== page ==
The Diocese of Des Moines

Bishop on City's Homicide Rate — 

Unfinished Business

By Bishop Richard Pates

Stephen and Ester Kim came to the U.S. partly to escape religious and ethnic prejudice in their native Myanmar, formerly known as Burma.

There, their future looked bleak. Here, they could embrace hope and a deep desire to improve their lives. They came with simple goals – obtain work, raise a family, practice their faith and be faithful to the admirable values residing in their hearts – desires that are shared by people everywhere.

Stephen and Ester eventually came to Des Moines.  Without the support of family or local contacts, they each worked two jobs to eventually purchase a home, provide a strong Christian education for their children and achieve the American dream.

But their goals were shattered on April 21 when Stephen was mercilessly shot and killed as he waited in the 35th block of University Avenue, in the heart of Des Moines, to pick up Ester from work. His three sons were sitting patiently in the back seat.

The tragedy tainted the event of April 30 when the couple’s oldest son, Joseph, made his first communion at St. Ambrose Cathedral in downtown Des Moines. The occasion was long anticipated by Stephen and Ester and their two younger children. On the occasion, Joseph asked his mother, “Is Daddy going to be here?”

The lives of Ester and the three boys will be forever changed.  There will always be this voice, and the ripple effect extends to the church and school communities, even to the fabric of our civic wholeness. The Burmese community is without a witness and voice that had been a backbone in their development as a permanent fixture in Des Moines.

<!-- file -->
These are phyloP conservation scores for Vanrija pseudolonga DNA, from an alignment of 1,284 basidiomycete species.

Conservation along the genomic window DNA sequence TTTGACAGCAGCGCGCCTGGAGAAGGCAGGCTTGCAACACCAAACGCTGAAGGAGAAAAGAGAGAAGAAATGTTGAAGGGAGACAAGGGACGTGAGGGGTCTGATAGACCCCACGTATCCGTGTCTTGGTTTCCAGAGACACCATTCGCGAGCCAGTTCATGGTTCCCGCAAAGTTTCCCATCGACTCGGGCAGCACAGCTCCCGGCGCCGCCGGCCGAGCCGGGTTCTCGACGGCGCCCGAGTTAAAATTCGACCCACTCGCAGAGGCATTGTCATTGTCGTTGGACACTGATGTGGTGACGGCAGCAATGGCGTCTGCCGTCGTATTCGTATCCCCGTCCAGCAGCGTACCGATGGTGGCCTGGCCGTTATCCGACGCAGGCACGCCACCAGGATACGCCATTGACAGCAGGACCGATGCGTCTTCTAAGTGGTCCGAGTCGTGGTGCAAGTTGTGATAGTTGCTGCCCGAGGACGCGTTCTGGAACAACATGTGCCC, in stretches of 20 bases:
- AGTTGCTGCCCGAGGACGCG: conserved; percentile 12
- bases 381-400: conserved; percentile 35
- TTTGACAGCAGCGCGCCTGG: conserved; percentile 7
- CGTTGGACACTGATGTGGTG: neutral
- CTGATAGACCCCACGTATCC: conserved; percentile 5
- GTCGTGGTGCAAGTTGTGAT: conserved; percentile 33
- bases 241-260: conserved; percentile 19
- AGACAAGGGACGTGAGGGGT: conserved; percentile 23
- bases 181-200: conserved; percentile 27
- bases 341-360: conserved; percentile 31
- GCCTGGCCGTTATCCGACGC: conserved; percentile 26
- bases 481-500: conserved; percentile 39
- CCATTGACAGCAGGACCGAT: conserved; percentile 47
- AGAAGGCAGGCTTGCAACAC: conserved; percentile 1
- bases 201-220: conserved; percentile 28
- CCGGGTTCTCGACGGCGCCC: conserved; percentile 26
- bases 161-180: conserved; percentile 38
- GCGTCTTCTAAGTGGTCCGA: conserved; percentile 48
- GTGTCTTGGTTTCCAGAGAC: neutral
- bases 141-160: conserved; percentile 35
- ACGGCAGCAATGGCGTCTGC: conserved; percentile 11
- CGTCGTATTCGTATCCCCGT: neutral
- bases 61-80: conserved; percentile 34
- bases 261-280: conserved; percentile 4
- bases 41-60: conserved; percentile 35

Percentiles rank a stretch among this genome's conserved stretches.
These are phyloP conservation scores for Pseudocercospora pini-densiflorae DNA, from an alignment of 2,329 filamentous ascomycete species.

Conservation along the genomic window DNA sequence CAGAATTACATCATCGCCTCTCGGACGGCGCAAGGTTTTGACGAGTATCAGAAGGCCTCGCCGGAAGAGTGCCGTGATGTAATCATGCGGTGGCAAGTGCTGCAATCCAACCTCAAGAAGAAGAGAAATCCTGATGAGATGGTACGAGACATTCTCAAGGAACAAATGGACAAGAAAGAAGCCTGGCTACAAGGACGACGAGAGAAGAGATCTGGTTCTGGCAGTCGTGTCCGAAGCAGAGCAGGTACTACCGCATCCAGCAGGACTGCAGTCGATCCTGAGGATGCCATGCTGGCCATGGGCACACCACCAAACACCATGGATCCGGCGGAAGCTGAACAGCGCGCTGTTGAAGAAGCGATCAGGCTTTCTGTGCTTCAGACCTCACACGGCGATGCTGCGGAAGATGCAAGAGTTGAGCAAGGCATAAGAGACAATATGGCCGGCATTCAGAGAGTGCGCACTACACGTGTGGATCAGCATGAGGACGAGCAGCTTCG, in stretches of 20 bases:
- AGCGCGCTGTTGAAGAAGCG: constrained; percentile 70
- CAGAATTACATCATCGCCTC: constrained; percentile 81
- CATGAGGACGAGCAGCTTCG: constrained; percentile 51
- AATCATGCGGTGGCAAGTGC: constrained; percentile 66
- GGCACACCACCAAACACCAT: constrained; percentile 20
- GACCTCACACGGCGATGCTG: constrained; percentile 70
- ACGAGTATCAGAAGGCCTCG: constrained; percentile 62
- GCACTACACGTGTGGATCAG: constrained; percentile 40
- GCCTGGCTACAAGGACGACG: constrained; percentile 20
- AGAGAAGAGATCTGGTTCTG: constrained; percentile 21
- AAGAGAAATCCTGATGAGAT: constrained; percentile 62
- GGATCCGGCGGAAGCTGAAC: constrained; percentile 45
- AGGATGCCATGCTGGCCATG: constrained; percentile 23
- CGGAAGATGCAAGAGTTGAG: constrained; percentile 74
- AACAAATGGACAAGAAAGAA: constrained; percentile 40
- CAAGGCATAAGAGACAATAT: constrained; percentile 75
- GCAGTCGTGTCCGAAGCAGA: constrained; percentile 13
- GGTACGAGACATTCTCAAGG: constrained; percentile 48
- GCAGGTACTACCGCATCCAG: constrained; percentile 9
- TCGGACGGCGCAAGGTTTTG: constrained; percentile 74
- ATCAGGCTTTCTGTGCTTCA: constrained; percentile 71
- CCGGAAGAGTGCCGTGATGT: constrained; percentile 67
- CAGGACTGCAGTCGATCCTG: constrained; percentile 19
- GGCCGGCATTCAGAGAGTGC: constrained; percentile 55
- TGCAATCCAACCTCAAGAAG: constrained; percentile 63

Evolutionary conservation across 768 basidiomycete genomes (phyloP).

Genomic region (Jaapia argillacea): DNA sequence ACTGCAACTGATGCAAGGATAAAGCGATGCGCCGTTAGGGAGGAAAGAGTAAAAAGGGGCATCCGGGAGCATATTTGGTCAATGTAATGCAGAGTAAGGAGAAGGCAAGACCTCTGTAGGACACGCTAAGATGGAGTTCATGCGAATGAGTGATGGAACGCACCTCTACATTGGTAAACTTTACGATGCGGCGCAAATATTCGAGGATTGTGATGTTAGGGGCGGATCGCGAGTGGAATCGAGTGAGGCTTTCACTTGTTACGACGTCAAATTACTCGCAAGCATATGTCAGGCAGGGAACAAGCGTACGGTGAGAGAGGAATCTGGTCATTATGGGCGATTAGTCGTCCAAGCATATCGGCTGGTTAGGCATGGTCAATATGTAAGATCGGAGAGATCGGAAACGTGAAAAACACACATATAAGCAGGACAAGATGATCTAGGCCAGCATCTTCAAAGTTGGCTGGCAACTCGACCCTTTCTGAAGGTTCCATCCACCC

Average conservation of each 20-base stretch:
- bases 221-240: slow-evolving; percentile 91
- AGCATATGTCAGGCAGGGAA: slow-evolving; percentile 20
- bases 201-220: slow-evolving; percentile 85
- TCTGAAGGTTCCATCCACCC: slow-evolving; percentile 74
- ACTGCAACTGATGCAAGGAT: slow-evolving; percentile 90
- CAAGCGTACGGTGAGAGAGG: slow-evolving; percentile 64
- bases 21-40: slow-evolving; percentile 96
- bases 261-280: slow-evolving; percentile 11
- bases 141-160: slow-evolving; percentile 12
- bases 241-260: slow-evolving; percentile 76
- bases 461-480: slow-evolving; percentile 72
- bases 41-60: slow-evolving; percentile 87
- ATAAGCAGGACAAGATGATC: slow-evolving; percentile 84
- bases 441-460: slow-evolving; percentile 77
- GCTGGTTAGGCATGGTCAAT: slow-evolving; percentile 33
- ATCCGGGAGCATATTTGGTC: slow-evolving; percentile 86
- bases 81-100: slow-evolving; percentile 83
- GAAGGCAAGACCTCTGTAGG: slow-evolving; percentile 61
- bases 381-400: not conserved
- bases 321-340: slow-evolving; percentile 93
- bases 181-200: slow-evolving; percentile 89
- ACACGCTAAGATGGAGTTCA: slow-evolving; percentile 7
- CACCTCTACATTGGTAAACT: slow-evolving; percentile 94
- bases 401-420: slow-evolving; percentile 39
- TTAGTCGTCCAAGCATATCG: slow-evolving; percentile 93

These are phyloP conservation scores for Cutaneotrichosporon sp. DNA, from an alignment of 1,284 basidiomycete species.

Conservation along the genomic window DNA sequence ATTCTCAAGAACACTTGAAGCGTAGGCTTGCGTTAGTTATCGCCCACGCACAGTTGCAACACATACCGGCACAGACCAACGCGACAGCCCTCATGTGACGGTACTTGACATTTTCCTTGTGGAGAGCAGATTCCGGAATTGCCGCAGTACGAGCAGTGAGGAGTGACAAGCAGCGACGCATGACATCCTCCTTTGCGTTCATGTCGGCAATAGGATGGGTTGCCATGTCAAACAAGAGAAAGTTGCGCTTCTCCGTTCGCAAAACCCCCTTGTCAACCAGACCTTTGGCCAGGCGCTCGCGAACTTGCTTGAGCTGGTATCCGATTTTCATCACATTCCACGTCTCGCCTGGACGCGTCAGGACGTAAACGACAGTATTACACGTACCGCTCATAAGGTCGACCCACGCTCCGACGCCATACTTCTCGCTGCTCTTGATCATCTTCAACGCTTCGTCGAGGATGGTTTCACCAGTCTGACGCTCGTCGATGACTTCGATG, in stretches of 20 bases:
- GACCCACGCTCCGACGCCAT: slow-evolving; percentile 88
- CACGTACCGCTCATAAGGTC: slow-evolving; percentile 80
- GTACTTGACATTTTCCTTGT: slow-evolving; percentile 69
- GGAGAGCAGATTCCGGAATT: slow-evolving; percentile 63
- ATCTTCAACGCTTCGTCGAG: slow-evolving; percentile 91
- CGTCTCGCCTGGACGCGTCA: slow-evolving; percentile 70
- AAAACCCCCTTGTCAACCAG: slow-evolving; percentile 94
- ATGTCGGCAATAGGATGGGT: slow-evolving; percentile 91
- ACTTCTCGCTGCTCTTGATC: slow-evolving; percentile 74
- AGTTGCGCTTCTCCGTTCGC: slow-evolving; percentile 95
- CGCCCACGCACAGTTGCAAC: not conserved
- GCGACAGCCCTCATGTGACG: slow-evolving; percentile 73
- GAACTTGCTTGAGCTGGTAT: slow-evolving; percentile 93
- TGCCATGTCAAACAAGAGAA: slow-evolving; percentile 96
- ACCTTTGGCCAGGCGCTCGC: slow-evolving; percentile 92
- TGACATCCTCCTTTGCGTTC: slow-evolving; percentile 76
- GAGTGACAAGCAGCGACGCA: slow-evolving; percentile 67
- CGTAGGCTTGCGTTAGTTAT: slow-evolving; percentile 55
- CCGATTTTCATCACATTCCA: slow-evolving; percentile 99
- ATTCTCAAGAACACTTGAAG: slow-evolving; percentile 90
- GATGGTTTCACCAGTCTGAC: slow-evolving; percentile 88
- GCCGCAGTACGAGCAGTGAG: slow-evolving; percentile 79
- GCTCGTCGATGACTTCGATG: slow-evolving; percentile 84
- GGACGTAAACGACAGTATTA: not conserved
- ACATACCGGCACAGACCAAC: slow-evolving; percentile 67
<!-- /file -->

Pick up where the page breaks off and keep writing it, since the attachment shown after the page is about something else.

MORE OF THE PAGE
The response of the community could not have been more sensitive and compassionate in outreach to the family.  The Ethnic Minorities of Burma Advocacy and Resource Center (EMBARC) along with Stephen’s former employers stepped forward to provide for physical need and ameliorate emotional pain. 

Holy Family School led by Principal Martin Flaherty, where the two older Kim children attend school, addressed the needs of all the school children in the face of this devastating reality nearly impossible for them to comprehend. 

Father Ambrose Daniel, associate pastor and director of the immigrant and refugee communities at St. Ambrose Cathedral, reached out to bring spiritual comfort to the Kim family and the Burmese contingent.  From personal experience, I know how important religion was to Stephen.

The beautiful funeral service at St. Pius X Church in Urbandale on May 6, allowed the Kim family, friends, and community to grieve deeply.  Such rituals and beliefs help us to move on, in this case with an expression of gratitude for the gift of Stephen, and the belief that he now enjoys eternal life.

As a community, however, we nee to ask, was this act of violence inevitable?  Our state legislature recently enacted legislation that will lead to the greater proliferation of guns. For hunters and those who can handle these weapons responsibly these new laws are in accord with an interpretation of the 2nd Amendment of our U.S. Constitution.

But has the Legislature finished its work?  One of the principal responsibilities of government is to provide security, to enable its citizens to lead peaceful lives. Stephen, like many of our immigrant ancestors, came to the United States at great risk and much deprivation precisely for this opportunity.

Stephen’s killing and that of Des Moines Police Sergeant Tony Beminio and Urbandale Police Officer Justin Martin are the prominent homicides among the 25 in the city of Des Moines in the past 16 months.  Guns were the weapons used in most of these cases. They were in the hands of irresponsible users.  Lives and families have been shattered as a consequence.

So often, when tragedies take beloved lives, family and friend survivors take action to prevent or limit the likelihood of repetition.  Shouldn’t we ask our legislators that in securing the Second Amendment they also take steps to ensure that these weapons are exclusively in the hands of responsible citizens? 

It is only then that safety and security are more greatly assured and that lives of innocent people   continue enriching our society. Isn’t our business, and the Legislature’s, unfinished?